As national and state leaders continue to tell Americans to pursue social distancing and, if possible, work from home to slow the spreading of COVID-19, there are efforts in Congress to practice this preaching, as the Hill reports:
Sen. Dick Durbin (Ill.), the No. 2 Senate Democrat, and Sen. Rob Portman (R-Ohio) want to change the Senate’s rules to allow for remote voting during a national crisis …
Setting up remote voting would require a change in the Senate rules. The proposal would give the Senate majority and minority leaders the ability to jointly authorize remote voting for 30 days. After that, the Senate would need to vote to reauthorize.
But Mitch McConnell is having none of it:
“We’ll not be doing that. There are a number of different ways to avoid getting too many people together,” McConnell told reporters.
What Mitch meant is that he wanted to make the already tedious and mechanical process of Senate voting help accommodate individual senators coming and going with little or no overlap:
“We want to avoid congregating here in the well. I would encourage our colleagues to come and vote and depart the chamber so we don’t have gaggles of conversations here on the floor,” McConnell said …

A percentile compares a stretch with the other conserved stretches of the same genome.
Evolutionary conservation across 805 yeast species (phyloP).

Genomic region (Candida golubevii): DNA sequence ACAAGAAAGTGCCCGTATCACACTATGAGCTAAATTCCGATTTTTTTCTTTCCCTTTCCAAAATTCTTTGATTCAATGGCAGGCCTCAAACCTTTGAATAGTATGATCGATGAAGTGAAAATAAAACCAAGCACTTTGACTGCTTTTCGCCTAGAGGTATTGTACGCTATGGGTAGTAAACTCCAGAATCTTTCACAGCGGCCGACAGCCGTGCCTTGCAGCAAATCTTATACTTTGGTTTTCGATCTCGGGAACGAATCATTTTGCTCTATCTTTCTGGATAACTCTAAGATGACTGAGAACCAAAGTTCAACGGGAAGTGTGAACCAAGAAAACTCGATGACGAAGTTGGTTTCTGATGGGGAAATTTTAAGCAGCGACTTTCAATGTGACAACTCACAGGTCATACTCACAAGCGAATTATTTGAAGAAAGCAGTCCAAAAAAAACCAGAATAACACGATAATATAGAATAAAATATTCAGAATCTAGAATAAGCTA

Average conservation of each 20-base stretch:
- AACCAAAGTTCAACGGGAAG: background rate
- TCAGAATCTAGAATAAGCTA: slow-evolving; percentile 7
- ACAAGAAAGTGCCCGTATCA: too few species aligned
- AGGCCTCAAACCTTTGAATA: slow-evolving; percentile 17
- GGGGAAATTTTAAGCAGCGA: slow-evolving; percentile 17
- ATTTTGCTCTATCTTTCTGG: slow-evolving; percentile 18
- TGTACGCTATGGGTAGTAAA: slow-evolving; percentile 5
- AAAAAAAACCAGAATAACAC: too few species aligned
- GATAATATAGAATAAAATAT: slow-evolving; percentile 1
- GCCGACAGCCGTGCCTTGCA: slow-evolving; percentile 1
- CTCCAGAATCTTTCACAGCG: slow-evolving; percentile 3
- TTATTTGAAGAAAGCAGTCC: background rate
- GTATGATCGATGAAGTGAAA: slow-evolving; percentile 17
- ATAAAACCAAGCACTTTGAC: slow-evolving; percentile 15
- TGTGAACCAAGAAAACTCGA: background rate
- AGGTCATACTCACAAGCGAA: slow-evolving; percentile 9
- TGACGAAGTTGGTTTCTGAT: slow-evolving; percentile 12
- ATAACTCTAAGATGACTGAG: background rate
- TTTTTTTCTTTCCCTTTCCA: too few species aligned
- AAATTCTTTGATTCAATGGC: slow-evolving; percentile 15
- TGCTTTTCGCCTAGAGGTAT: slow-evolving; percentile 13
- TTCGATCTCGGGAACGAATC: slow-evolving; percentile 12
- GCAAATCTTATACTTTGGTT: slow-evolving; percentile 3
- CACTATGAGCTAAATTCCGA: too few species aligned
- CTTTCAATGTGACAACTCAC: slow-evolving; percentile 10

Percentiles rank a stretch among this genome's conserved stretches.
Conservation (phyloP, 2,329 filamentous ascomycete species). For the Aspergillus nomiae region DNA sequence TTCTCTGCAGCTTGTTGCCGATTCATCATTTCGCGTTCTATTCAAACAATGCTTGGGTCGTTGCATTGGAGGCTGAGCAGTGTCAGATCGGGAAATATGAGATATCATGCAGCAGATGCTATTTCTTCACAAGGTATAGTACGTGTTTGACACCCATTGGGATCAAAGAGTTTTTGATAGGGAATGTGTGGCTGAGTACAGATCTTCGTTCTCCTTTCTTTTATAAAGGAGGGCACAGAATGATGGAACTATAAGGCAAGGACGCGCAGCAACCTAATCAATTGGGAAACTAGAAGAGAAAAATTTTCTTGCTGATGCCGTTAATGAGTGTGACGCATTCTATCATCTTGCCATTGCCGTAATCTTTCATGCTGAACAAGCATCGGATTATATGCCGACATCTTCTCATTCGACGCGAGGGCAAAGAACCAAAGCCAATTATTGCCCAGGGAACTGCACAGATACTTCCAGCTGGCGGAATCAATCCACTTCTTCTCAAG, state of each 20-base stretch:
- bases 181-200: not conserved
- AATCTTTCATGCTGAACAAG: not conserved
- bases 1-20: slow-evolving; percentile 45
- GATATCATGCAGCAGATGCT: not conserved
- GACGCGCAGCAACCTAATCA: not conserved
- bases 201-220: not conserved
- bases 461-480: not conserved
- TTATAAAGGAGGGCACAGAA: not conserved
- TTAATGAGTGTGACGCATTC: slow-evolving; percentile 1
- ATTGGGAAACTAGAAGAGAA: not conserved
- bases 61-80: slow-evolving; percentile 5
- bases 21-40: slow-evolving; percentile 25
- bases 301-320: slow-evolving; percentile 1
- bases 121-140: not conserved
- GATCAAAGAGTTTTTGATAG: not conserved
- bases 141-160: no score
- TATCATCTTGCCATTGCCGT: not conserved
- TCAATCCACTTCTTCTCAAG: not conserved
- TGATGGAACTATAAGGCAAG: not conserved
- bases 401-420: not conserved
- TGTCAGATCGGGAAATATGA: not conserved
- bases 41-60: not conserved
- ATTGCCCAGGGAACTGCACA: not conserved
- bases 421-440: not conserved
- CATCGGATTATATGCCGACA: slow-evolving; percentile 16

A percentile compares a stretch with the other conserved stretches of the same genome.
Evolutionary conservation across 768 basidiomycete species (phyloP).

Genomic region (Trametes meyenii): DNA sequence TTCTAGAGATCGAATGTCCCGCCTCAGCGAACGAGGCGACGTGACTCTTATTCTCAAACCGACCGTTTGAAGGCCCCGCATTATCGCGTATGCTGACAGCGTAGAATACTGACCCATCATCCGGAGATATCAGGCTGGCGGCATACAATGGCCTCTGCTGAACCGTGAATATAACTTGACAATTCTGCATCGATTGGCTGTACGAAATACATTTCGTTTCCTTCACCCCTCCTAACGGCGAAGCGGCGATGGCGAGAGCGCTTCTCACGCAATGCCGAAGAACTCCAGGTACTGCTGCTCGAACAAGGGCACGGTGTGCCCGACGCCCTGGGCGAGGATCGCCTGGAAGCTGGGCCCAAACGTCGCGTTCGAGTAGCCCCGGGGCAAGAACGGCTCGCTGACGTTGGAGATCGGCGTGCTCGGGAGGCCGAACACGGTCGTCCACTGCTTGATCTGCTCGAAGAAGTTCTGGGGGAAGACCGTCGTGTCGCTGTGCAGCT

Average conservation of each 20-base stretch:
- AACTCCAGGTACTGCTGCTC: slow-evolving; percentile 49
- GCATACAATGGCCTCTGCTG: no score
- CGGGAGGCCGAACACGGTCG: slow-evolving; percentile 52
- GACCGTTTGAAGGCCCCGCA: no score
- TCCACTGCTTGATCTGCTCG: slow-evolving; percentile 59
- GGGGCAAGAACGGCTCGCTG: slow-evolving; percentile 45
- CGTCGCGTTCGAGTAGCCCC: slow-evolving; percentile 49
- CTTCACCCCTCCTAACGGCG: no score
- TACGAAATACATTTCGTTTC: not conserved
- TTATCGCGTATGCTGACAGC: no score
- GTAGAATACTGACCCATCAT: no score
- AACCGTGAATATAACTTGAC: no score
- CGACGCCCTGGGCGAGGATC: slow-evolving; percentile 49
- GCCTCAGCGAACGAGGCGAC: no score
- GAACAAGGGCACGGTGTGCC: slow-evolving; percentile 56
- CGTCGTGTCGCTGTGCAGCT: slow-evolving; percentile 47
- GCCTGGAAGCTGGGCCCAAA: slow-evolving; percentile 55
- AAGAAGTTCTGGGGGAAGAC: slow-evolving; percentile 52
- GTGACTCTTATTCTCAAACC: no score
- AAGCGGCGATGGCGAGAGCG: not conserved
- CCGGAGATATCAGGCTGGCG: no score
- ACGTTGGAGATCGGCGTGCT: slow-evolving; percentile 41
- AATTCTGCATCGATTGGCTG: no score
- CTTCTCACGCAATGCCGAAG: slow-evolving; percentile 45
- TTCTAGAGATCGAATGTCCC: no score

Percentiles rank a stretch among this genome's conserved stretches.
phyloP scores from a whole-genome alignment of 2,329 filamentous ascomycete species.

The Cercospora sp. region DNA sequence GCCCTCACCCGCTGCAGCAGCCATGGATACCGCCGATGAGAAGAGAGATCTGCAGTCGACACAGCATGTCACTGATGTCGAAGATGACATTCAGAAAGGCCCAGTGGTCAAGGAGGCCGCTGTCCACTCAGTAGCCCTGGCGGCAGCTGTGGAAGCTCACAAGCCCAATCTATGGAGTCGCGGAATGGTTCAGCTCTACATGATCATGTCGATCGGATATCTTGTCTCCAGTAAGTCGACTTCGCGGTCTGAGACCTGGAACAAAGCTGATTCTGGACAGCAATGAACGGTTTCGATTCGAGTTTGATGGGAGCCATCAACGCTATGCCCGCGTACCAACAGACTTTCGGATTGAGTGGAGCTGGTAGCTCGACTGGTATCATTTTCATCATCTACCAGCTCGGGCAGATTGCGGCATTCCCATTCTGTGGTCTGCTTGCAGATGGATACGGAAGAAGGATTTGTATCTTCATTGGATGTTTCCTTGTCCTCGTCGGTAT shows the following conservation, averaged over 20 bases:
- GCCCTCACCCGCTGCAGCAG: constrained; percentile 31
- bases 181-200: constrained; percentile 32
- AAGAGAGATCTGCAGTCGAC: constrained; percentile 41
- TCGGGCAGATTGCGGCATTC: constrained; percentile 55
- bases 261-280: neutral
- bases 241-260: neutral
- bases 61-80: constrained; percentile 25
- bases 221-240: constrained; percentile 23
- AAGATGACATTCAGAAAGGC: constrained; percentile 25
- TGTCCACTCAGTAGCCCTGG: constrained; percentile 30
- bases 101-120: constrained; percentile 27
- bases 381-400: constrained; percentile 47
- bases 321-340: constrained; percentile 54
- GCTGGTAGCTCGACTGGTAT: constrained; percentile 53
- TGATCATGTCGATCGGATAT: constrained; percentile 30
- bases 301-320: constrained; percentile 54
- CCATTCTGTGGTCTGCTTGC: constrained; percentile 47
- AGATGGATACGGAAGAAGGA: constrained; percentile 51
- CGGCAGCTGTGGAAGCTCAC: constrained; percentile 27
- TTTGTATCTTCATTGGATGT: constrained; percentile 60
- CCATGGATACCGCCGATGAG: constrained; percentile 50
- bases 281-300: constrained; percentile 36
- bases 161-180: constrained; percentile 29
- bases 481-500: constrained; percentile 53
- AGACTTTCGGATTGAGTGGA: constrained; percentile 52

“So I would encourage everyone, take full advantage of a full 30-minute roll call vote. Come in and vote and leave and be aware of the social distancing,” McConnell said, adding that if they followed his guidance they would be able to vote without “violating any of the safety precautions.”
The damage to Senate traditions would go beyond a lengthening of the window for votes. An awful lot of the personal conversations senators have with each other comes during these votes, which provide a sort of upper-chamber social-and-business interlude.
For once, McConnell has some bicameral as well as bipartisan support for this resistance to change, as Nancy Pelosi has also shot down remote-voting suggestions — though in her case she may simply mean getting through the immediate coronavirus legislative blitz before considering a dispersal of Congress. In other words, she may be trying to speed up rather than slow down congressional action. But the World’s Greatest Deliberative Body, as the Senate styles itself, won’t be hurried.
We’re committed to keeping our readers informed.
We’ve removed our paywall from essential coronavirus news stories. Become a subscriber to support our journalists. Subscribe now.